I meet a lot of SCORE clients who formed small business partnerships with friends, relatives, acquaintances, and have no idea of the risks they’ve taken on. They come to SCORE for help because something’s gone wrong, and it’s often too late to fix. So, I’ve started preaching in my workshops about the dangers of general partnerships for the average small business owner. Here’s an example I frequently use:
Let’s say you and your best friend Rose decide to form a catering business. Rose has been out of work for months and has no assets or savings, but she’s a great cook and willing to work hard. You have a house, a car, and about $20,000 in savings you’re willing to put into the business. You form a 50-50% general partnership thinking you’ll just decide everything together because you’re such good friends. You don’t have much money for ads, but you know how to use Twitter and Facebook, and through word-of-mouth you start to get some customers.
On the very first day of business, Rose is driving to a catering event in the company van. She’s late, she’s rushing, she’s distracted by a text message telling her she forgot to take the shrimp out of the cooler and in her distracted state she runs a stop sign, causing a terrible accident with an oncoming car. Rose is fine, but the driver of the other vehicle is badly injured. The good news is, you have auto liability insurance, but the bad news is it has a limit of $1 million. The other driver sues for $2 million and wins. Who pays the judgment, and how much does she pay? Read more
I periodically give a SCORE workshop called Legal Issues for Startups, where I get lots and lots of questions about what sort of business entity to form — Should I be incorporated? If so, where — Nevada or California or both? Should I be an LLC or an S-Corp? And what is an S-Corp anyway? How about just being in a partnership? Anything wrong with that?*
The answers to these questions boil down to two basic issues: liability and taxes. As a lawyer, I regularly advise my clients about the liability issues, but always recommend they check with a qualified accountant to get specific tax advice before making a final decision.**
Here’s how the liability issues work: A corporation (or LLC) is a separate legal entity that exists independently of its owners (who may buy and sell shares or otherwise change over time). The debts of the corporation belong to the corporation and, provided the owners are careful about maintaining corporate formalities, their personal assets are protected and cannot be used to satisfy corporate debts. In a sole proprietorship or partnership, on the other hand, the business debts are also personal debts, and there is no protection of personal assets when the business can’t pay.
Now, in practical terms, this may not matter too much if you are the sole owner of a small business where you have signed personal guarantees for credit and where there isn’t much risk of being sued (e.g., certain types of consulting services). In those situations, it may not be worth the cost and hassle of forming a corporation or LLC. I generally recommend those clients get good insurance instead — including professional liability insurance if possible.
But if you own your business with a partner — be careful!!! Read more
I will be doing a presentation on Internet Law, part of a two-part workshop by SCORE Orange County called “Hot Topics in Internet Marketing,” at the Fullerton Library on March 10, 2011, at 6:00 to 9:00 pm. The other part of the workshop, on Google Analytics, will be presented by my colleague Vazi Okhandiar. Usually, these workshops are very lively, with lots of questions and audience participation, and we’re hoping for a good turnout for this one. I will post the presentation slides here shortly after the workshop takes place.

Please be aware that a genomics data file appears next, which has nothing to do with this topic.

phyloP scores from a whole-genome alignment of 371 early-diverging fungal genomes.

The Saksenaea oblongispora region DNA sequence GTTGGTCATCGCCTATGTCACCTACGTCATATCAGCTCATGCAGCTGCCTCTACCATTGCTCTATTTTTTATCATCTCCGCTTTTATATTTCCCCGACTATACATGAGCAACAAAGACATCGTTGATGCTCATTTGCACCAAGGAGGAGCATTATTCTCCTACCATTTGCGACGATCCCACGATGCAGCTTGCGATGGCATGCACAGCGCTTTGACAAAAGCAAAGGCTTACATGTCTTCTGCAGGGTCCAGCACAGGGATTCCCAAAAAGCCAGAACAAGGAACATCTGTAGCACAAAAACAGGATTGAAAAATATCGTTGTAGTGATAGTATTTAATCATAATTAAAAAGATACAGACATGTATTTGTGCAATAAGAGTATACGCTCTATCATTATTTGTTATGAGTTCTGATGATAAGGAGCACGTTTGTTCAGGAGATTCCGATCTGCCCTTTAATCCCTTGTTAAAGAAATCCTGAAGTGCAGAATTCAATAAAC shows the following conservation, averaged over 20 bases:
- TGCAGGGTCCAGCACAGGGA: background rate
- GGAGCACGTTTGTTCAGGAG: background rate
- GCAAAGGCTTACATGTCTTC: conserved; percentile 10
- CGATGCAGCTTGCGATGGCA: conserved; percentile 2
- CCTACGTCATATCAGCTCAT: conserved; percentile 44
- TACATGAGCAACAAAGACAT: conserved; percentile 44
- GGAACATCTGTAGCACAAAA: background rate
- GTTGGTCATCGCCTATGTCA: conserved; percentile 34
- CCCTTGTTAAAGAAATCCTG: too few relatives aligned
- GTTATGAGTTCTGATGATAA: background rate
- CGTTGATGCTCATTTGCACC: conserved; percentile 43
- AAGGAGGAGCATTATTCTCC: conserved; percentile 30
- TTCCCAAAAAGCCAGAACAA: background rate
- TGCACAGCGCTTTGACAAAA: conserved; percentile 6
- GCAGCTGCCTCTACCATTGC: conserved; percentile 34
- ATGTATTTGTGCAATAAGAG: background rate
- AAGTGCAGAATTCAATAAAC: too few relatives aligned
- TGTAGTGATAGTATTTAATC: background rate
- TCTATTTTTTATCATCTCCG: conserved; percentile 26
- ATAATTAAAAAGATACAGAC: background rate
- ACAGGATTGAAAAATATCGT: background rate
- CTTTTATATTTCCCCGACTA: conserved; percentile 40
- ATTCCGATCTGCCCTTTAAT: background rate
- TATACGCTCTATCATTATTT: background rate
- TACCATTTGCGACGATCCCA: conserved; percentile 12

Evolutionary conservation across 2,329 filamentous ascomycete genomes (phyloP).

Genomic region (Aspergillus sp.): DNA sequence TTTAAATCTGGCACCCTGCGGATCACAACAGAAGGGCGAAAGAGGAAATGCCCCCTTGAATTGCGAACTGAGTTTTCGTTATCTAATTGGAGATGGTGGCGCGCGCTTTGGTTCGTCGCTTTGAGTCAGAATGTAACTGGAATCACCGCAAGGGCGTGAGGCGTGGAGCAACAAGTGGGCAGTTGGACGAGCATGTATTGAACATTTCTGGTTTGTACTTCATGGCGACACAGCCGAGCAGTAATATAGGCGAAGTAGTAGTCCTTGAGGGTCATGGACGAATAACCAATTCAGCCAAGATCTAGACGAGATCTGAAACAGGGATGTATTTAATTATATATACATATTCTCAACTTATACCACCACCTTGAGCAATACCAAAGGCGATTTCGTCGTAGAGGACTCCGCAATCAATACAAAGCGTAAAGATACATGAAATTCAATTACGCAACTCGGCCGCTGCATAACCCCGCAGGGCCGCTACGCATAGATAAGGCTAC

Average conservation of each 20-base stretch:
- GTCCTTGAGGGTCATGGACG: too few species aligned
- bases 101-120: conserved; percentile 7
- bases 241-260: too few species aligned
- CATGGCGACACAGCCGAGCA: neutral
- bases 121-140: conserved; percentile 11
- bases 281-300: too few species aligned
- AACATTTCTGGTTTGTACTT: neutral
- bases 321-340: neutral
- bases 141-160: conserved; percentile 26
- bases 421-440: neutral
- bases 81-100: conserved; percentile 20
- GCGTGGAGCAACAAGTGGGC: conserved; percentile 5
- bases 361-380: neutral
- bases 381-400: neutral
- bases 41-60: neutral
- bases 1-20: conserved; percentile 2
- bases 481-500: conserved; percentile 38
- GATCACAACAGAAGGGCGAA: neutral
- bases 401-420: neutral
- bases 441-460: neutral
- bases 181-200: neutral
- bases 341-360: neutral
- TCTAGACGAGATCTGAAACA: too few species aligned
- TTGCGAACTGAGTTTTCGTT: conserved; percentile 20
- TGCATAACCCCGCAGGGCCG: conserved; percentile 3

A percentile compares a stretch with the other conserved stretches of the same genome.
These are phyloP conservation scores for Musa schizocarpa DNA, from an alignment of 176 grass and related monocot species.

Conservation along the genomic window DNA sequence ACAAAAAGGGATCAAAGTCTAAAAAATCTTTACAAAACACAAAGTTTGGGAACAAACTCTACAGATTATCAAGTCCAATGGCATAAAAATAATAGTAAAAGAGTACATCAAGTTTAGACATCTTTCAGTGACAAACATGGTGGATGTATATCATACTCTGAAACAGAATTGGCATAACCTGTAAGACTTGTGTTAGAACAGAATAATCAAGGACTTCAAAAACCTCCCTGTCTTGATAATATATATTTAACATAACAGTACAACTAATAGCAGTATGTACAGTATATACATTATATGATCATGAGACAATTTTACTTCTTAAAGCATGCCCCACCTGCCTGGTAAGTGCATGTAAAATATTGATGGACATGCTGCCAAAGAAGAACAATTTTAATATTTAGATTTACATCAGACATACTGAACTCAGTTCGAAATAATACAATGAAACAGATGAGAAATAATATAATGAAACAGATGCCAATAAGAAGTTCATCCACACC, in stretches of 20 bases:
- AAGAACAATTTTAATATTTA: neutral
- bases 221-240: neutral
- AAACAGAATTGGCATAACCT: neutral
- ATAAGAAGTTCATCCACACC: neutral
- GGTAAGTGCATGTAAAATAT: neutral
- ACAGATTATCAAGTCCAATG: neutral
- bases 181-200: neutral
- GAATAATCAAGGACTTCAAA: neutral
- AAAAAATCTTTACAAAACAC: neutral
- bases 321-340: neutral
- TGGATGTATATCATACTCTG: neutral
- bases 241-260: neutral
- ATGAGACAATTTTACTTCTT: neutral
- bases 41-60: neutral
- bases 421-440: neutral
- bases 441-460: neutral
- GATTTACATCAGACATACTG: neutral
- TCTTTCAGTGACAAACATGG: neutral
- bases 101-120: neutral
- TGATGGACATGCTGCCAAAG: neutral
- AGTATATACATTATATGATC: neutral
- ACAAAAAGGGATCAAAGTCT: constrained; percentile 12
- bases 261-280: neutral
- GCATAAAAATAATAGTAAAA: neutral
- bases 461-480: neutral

I’m doing a workshop on Legal Topics for Start-Ups, on Saturday, January 29, 2011 at National University in Costa Mesa, CA. Among the topics covered will be: choosing a business entity, comparing features of an S Corp vs. LLC, basic contract law, trademark and copyright issues, privacy law, and Internet marketing issues. The workshop is part of an all-day program put on by the Orange County Chapter of SCORE, called Business Start-Up Essentials, that covers additional topics such as basic accounting, finance, sales and marketing, human resources and insurance issues for small business :
“Business Start-up Essentials”
Where & When
Saturday January 29, 2011
8:30 AM to 4:30 PM
3390 Harbor Blvd.
Costa Mesa, CA 92626
$50 at the door
(cash or check only)
$40 if you pre-register online at www.SCORE114.org Read more
Ok, so you’re ready to start-up your business — either online, home based, or (the old-fashioned way) in a brick-and-mortar building. What do you need to do to make sure you’re operating legally? Here is a checklist of some essential first steps:
√ Get a Business License
Contact your local government to find out what sort of license is required for the type of business you plan to open. Most cities and counties now have websites where you can download the application forms, as well as get further information. Don’t make the mistake of thinking that just because you have a home business you don’t need a license — most cities will require one and can impose penalties if you fail to get a license or you wait until after you’ve already been doing business for a while. Some local governments even have arrangements with state tax authorities to check returns for home-based business income generated by unlicensed businesses.
Also, check to make sure your business complies with local zoning requirements, especially if you are operating from your home. Finally, make sure you have the permits necessary for your particular type of business operation (e.g., food preparation, liquor sales, daycare, etc.). Again, you can get this information from your city or county website, or by contacting your local government office or town hall. Read more